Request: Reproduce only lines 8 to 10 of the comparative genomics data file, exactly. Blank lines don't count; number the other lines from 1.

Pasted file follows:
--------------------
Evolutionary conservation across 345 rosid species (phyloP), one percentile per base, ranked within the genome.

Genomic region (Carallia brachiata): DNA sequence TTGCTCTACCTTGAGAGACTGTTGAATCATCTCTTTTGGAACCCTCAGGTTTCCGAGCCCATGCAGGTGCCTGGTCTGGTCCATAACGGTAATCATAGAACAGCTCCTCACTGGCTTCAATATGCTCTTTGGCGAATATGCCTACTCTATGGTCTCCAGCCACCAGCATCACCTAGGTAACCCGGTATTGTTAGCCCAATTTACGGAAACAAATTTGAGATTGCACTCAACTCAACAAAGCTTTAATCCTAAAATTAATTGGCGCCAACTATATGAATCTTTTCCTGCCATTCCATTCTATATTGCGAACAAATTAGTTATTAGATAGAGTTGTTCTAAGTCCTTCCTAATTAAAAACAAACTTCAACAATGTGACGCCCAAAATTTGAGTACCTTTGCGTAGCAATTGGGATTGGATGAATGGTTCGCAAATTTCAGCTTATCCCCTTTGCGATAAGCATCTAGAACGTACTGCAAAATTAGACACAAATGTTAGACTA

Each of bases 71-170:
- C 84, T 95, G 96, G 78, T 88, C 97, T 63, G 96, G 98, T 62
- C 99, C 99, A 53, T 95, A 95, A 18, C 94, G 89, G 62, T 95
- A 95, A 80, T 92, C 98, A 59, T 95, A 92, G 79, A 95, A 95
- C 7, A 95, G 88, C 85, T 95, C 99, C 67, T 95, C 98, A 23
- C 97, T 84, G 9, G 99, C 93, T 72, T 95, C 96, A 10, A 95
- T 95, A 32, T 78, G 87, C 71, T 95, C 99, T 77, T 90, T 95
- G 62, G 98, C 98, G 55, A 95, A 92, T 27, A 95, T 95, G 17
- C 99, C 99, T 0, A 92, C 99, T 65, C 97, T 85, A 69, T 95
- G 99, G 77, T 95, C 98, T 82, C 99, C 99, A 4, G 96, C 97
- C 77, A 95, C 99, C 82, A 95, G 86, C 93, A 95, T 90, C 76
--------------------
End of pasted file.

- C 97, T 84, G 9, G 99, C 93, T 72, T 95, C 96, A 10, A 95
- T 95, A 32, T 78, G 87, C 71, T 95, C 99, T 77, T 90, T 95
- G 62, G 98, C 98, G 55, A 95, A 92, T 27, A 95, T 95, G 17